A Victorian construction union has been banned from leaving cars or equipment near entrances to a $400 million wind farm after a costly industrial battle reignited.
The Federal Court ordered the 200m exclusion zone on Wednesday, after the CFMEU was accused of blockading the Bald Hills Wind Farm this week.
Earlier this month, the union had given an undertaking to the court that it would not restrict access to the site, which is near Inverloch in South Gippsland.
On Tuesday, Bald Hills Wind Farm general manager Matthew Croome said the CFMEU had blocked access to three entrances.
“It is disappointing when we can’t continue working on the project,” he said.
“Some workers are on site, but it is disrupting.”
CFMEU organiser Gareth Stephenson told the Herald Sun on Tuesday that the union had a “presence” at site entrances but it wasn’t a blockade because “at no stage has there been any attempt by the workforce to get in”.
“There’s no one that came to us that said ‘excuse me, can we go to work?’,” he said.
He also warned that the union was likely to continue protests until management sat with them to tackle their concerns, from entitlement matters to toilet access.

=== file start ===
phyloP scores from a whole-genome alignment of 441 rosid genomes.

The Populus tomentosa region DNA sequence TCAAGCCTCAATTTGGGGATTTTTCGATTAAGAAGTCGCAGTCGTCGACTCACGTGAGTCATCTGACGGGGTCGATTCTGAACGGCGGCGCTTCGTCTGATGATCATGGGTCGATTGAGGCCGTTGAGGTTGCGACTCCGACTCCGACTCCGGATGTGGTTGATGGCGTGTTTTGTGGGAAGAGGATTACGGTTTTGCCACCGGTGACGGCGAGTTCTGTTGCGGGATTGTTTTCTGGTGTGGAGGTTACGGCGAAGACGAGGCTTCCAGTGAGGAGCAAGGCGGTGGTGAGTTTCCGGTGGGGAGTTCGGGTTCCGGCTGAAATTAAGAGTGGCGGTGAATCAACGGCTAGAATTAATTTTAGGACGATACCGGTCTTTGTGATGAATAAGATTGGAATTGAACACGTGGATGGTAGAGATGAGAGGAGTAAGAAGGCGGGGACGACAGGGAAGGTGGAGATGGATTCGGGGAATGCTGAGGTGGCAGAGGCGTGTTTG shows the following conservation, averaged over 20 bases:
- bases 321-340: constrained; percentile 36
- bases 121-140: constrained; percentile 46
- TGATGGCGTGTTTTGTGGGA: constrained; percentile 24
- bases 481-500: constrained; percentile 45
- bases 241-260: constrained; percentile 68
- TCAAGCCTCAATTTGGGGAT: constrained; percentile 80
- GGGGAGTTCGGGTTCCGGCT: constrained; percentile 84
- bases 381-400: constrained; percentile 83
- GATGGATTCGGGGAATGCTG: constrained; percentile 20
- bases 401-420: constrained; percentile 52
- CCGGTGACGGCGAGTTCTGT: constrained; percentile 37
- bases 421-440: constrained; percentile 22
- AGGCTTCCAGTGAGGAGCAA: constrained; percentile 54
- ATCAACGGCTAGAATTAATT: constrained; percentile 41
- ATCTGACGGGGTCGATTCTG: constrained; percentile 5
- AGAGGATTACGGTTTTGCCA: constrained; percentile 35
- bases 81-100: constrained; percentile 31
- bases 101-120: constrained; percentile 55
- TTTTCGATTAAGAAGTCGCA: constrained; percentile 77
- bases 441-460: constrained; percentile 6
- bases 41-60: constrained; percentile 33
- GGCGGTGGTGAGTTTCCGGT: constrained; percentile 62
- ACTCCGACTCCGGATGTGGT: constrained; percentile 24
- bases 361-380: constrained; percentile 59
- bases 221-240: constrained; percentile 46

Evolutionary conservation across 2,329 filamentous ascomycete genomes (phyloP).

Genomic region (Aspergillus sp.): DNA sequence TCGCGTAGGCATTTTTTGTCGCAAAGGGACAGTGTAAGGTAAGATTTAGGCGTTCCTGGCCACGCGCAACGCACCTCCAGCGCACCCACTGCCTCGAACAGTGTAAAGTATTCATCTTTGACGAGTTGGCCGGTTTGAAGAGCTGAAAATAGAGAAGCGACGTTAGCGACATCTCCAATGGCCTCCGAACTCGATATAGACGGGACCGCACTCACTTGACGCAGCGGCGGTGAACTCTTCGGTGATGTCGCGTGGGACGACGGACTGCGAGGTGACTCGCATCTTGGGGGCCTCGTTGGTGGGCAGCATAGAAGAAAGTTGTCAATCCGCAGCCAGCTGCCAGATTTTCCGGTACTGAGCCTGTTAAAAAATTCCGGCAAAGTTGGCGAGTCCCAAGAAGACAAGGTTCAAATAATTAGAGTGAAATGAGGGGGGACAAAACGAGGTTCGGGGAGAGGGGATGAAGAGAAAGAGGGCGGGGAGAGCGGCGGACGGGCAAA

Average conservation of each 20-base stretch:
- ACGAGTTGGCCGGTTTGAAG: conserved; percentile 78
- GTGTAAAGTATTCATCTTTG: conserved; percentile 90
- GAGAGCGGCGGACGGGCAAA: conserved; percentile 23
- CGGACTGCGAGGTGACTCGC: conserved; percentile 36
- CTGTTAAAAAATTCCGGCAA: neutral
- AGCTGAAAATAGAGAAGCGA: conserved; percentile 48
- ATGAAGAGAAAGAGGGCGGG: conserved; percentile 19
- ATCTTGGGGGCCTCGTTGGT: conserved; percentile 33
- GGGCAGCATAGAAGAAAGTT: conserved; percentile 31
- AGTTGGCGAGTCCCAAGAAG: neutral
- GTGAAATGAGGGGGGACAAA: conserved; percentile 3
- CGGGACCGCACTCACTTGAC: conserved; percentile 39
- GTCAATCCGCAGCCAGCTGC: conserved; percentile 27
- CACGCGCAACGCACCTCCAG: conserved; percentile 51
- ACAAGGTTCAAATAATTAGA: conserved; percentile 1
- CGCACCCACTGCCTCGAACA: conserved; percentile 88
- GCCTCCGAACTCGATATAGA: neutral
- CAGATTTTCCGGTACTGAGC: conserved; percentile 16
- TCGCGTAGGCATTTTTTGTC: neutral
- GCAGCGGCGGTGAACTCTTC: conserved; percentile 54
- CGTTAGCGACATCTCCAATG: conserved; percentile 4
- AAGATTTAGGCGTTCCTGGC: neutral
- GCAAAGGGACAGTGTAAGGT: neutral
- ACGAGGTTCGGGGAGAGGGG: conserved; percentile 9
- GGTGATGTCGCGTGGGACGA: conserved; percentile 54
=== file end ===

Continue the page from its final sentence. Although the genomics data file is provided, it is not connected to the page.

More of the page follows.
The Herald Sun understands the CFMEU is also angry a project contractor has done a deal to use Australian Workers’ Union members, rather than its members.
The Fair Work Building and Construction Commission is investigating the union’s actions, and sought a hearing at the court on Tuesday.
The commission has been investigating since February, when the first alleged blockade of the Wednesday’s order must be published on the CFMEU’s website and the commission said a written copy must be given to union officers Derek Christopher, Ralph Edwards, Bill Beattie, Joe Myles and Drew McDonald, Toby Thornton, Alex Tadic, Rob Graauwmans and Mick Powell.
Commission director Nigel Hadgkiss said: “I want to put all industry participants on notice that conduct of this nature will not be tolerated.”
|Wind Watch relies entirely
on User Funding